Pseudomembranous Colitis occurs when there is an overgrowth of the Clostridium difficile (C. diff) bacteria in the large intestine after you’ve been taking antibiotics for another condition. C. diff normally colonizes the large intestine, but it’s kept in check by the other naturally-occurring bacteria that also are present. Antibiotic use throws off the balance in the large intestine and allows C. diff to reproduce unchecked.
An overabundance of C. diff results in too much of a toxin that these bacteria can produce. This toxin causes the lining of the large intestine to become swollen and bleed.
Older people and those who have undergone surgery recently are more at risk of developing pseudomembranous colitis. As well, if you have taken certain antibiotics, you may be more likely to develop pseudomembranous colitis; penicillins and fluoroquinolones are among the drugs that tend to cause it.
Symptoms of pseudomembranous colitis can develop just a day or two after you start taking an antibiotic, or up to a few weeks after you finish taking one. The C. diff imbalance happens at different times depending on your age and health.
Pseudomembranous colitis is caused by an overgrowth of a bacteria called clostridium difficile (C difficile) in the colon. While C difficile usually lives harmlessly in the gut, it is usually in amounts small enough that it doesn’t cause major health problems. However, when it overgrows, it can cause swelling and inflammation of the lining of the intestine.
Overgrowth of C difficile usually occurs after a course of antibiotics. Antibiotics work to kill off bacteria which is causing an infection, but they have an effect on the whole body rather than just the infected area. The gut naturally contains a wide array of bacteria, some of which is harmful and some of which is beneficial. The “good” bacteria works to keep levels of harmful bacteria in check. Antibiotics can kill off some of the beneficial bacteria in the intestine and upset the natural balance, which allows C difficile to reproduce much more readily than normal.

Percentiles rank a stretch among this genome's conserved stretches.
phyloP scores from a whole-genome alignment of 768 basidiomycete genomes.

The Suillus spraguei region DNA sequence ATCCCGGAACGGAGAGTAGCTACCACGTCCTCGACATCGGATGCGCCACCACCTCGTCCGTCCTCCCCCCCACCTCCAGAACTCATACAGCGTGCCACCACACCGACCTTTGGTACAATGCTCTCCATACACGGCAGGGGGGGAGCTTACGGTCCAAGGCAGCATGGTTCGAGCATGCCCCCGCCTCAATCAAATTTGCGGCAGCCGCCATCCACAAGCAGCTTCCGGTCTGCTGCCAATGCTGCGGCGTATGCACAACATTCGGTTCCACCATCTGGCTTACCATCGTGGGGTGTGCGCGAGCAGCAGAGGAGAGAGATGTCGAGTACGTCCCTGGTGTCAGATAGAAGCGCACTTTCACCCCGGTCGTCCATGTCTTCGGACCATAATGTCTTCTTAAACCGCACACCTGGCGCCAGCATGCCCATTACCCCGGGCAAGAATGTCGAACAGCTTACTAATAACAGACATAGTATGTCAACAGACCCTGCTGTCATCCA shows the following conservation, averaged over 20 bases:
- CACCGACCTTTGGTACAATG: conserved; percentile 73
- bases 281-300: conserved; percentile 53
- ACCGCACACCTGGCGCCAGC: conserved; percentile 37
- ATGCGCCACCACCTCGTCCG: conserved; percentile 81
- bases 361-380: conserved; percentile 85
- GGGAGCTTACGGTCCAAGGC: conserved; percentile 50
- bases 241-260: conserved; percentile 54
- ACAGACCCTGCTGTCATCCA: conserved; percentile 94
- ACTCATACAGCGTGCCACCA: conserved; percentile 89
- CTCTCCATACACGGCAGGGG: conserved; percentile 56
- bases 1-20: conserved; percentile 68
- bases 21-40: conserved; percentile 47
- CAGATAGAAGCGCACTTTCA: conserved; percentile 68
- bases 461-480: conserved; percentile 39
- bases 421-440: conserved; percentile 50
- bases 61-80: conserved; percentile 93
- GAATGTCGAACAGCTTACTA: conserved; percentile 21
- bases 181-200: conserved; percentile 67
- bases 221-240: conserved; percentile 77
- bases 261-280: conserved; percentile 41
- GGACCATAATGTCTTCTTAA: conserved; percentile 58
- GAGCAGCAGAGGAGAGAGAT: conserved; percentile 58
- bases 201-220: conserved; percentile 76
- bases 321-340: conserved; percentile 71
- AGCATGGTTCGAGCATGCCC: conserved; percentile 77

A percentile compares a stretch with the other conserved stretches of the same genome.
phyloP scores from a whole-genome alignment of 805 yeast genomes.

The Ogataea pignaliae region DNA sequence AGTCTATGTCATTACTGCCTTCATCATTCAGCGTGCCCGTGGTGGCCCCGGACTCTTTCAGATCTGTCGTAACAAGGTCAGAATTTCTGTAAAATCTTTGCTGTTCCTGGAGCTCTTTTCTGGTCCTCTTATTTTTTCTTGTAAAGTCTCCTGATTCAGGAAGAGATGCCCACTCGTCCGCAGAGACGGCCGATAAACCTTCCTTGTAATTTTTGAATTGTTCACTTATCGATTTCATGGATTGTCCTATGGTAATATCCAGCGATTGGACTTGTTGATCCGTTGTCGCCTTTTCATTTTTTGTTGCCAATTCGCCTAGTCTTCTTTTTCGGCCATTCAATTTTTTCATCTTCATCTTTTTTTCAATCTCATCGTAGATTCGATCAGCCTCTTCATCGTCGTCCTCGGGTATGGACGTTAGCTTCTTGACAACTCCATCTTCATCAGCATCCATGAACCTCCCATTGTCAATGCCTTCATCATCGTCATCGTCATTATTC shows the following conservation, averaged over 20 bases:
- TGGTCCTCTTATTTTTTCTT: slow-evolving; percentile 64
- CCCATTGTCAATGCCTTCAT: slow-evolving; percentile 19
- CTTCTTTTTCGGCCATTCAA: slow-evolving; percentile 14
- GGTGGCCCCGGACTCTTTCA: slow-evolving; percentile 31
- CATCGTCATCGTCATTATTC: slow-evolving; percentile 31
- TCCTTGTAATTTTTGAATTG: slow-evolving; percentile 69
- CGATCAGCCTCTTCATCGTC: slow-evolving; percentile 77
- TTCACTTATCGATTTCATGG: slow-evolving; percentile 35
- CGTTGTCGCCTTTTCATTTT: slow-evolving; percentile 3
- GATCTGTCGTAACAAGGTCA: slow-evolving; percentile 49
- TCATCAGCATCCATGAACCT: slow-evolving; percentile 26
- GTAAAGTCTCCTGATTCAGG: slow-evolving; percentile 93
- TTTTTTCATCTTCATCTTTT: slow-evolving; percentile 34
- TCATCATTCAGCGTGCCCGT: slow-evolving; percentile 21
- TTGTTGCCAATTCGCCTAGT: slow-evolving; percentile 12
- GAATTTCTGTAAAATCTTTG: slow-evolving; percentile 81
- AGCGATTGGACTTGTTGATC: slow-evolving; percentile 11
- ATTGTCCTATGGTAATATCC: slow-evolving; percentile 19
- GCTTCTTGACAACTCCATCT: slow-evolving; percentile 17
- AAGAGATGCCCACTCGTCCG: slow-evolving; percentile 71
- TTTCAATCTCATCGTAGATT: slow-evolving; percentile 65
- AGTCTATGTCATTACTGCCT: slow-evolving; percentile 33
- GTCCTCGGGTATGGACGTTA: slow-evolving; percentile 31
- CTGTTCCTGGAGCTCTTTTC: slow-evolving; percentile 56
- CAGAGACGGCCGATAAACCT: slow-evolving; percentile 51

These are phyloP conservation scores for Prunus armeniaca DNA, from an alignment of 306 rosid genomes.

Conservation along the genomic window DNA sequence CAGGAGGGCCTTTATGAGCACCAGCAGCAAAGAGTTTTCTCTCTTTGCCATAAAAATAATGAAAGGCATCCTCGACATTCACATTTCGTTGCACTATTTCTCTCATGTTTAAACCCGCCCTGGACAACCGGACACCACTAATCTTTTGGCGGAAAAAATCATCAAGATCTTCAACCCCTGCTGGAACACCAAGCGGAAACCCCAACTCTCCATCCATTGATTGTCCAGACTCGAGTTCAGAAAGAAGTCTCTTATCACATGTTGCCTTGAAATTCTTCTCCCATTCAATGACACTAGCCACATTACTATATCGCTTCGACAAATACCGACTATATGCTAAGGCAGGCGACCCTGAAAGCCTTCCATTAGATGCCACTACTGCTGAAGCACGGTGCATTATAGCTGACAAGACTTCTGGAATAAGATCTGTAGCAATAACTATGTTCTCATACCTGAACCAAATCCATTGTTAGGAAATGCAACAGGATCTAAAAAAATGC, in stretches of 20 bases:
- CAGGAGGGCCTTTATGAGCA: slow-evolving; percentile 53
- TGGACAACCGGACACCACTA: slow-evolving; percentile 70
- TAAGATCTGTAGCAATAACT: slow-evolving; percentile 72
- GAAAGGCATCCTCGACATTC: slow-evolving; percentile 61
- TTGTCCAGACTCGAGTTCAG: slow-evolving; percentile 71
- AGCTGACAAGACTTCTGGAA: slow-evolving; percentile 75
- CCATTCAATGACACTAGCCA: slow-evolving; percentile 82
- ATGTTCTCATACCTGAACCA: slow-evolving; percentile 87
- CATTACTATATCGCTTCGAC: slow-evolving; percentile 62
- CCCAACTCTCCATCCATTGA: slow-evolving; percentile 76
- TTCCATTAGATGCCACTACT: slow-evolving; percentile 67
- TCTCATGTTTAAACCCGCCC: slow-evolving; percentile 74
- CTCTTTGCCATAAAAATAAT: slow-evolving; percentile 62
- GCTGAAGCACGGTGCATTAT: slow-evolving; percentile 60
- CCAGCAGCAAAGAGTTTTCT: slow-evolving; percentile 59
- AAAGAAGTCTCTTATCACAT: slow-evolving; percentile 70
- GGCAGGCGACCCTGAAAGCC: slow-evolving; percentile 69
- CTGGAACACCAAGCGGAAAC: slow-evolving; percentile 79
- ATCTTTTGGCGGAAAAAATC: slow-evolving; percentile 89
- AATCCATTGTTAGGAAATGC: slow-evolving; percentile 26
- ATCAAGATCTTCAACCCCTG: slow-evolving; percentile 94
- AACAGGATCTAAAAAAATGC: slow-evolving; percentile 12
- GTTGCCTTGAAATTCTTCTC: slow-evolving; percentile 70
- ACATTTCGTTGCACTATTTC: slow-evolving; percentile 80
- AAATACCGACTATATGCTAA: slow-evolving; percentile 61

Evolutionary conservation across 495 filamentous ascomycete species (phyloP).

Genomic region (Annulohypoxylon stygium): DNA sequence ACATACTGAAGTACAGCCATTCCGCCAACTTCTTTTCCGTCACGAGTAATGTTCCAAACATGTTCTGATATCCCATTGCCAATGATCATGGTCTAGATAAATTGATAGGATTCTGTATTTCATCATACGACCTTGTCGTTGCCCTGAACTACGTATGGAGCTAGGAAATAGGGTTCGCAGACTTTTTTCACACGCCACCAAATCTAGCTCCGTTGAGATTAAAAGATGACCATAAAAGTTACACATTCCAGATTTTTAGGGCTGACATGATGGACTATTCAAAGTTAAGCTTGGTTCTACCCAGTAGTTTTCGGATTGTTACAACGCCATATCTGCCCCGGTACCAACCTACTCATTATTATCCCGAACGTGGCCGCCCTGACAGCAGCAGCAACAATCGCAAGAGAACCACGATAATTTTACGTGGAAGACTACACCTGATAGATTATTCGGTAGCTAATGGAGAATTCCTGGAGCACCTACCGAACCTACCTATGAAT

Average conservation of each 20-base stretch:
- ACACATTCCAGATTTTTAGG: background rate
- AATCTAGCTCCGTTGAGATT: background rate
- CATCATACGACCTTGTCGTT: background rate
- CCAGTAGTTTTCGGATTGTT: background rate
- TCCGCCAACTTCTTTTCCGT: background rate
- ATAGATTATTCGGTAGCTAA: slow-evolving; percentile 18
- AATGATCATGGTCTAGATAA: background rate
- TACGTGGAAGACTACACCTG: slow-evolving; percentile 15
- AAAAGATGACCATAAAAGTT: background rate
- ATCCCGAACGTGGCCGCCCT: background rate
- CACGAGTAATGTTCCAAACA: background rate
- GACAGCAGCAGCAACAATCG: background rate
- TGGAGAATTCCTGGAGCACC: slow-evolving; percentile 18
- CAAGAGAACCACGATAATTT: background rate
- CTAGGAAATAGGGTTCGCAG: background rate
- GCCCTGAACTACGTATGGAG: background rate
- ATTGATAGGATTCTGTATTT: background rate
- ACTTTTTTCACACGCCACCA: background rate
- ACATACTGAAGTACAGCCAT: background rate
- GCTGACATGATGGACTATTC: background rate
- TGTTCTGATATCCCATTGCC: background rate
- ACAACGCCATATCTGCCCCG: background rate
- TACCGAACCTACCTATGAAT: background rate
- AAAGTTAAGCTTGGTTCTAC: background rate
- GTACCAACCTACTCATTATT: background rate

Certain factors can increase the likelihood of developing pseudomembranous colitis with antibiotic use. Those who are older and those who have had pseudomembranous colitis in the past are most at risk. Individuals who are taking medicines which weaken the immune system, for example chemotherapy medicines, are also more likely to get it. People with chronic conditions affecting the digestive system, such as ulcerative colitis and Crohn’s disease, are also at higher risk of pseudomembranous colitis.
If you have been taking an antibiotic and develop symptoms, your doctor may choose to switch the antibiotic you are taking. Metronidazole, fidaxomicin and some others are better able to kill off excess C. diff and reduce your symptoms.
Your doctor will also treat you for dehydration and any other issues you may have developed from your bout of pseudomembranous colitis.
For people with recurring and severe symptoms, a fecal microbial transplant could help. Your doctor will transplant some stool from a healthy donor into your intestine to help restore the bacterial balance. This can be given in a capsule or inserted directly into the intestinal tract.
Preventing pseudomembranous colitis involves two key steps. Firstly, it’s important to avoid contracting C difficile, because although this bacteria often lives harmlessly in the body, it could cause pseudomembranous colitis in the event that you have to take antibiotics. Washing hands thoroughly and regularly with hot soapy water helps to remove C difficile that you may have come into contact with.
Secondly, you should avoid taking antibiotics unless absolutely necessary. Doctors should only prescribe antibiotics for bacterial infections, since they are ineffective on viral infections such as colds and flu. People who have had pseudomembranous colitis in the past should let their doctor know before being prescribed antibiotics, as there could be alternative treatments available.